News Stories, 25 September 2008
JAKARTA, Indonesia, September 25 (UNHCR) – In the prison that was Saddam Hussein's Iraq, Australia shone like a beacon for Ihsan Abdulrassoul Hassoun. "I had a nephew who had emigrated there a long time ago and had been very successful," he explains. "All I could think about was that I wanted to go join him in Australia."
So strong was the impulse that he escaped from Iraq and paid smugglers to help him get to his dream country. Now, seven years after he set off illegally, Ishan has gone to live in Australia legally, thanks to the UN refugee agency and the Australian government's resettlement programme for refugees.
He left Iraq to save his life, fleeing persecution as a member of a religious minority after his brother was killed. Stopping briefly in Malaysia and Indonesia, he boarded a smuggler's boat bound for Australia in September 2001. The vessel was intercepted and turned back by the Australian Navy, and Ishan and his fellow passengers were taken to Lombok Island and then West Java.
Then followed seven years of limbo, during which Ishan learned to speak Bahasa Indonesia, but could not work legally or settle down in the local community. "During the past seven years I felt sad when I thought about my future life, even though the people around me were very nice," he said.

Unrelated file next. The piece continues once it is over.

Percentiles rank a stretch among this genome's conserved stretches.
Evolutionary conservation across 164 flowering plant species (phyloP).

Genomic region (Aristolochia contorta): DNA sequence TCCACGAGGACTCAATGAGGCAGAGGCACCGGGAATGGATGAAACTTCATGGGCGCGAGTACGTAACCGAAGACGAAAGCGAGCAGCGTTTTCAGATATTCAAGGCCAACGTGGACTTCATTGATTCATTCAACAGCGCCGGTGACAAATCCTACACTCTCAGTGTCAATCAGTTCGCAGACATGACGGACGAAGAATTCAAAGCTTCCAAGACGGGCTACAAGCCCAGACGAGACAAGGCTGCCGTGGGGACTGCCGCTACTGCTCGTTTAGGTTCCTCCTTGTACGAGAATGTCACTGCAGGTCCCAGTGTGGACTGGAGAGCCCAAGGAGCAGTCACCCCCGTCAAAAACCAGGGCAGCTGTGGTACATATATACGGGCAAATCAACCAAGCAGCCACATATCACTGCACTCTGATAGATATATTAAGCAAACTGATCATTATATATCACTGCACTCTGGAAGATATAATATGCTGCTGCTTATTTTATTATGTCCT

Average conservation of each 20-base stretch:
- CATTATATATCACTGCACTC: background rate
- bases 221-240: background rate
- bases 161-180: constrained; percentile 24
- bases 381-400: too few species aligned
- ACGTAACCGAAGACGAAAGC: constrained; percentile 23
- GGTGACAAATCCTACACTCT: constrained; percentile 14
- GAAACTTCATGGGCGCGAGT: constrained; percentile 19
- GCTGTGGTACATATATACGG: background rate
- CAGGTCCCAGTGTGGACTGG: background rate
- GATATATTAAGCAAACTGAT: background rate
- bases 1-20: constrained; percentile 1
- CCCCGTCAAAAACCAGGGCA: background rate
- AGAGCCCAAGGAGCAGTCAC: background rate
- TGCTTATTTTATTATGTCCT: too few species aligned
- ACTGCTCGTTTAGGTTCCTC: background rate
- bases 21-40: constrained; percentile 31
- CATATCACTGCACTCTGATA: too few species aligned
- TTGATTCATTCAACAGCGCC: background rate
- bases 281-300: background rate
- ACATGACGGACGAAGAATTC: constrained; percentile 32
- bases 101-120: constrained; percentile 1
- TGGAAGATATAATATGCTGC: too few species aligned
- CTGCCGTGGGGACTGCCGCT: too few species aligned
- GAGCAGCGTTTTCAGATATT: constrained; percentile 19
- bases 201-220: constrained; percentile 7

After going through the long process to get refugee status, Ihsan was included in UNHCR's humanitarian initiative programme, launched in 2005 by the refugee agency in cooperation with several countries to find durable solutions for long-staying Iraqi and Afghan refugees in Indonesia. Most of them have lived in the country for four to six years, cannot work, go to school, or settle down. Going back to their own countries is out of the question for now.
"Indonesia has been very generous in allowing refugees to stay temporarily, while we look for a more durable solution," said Robert Ashe, UNHCR's regional representative in Jakarta. "That solution has now been offered by Australia, a strong supporter of UNHCR's work both in financial contributions and in terms of providing resettlement opportunities to refugees from many parts of the world."
Ihsan, now 48, recently boarded a plane out of Jakarta, full of excitement about his new life in Australia. "Now, there's hope for my future life," he said. "I can now plan for my new life in Australia. I would like to learn English first, and then I will start to find a job next year."
But he's in no hurry to turn his back on Indonesia, a country that has been kind to him during his wait: "I will never forget Indonesia, someday I will come back to visit my friends in Indonesia."
By Anita Restu in Jakarta, Indonesia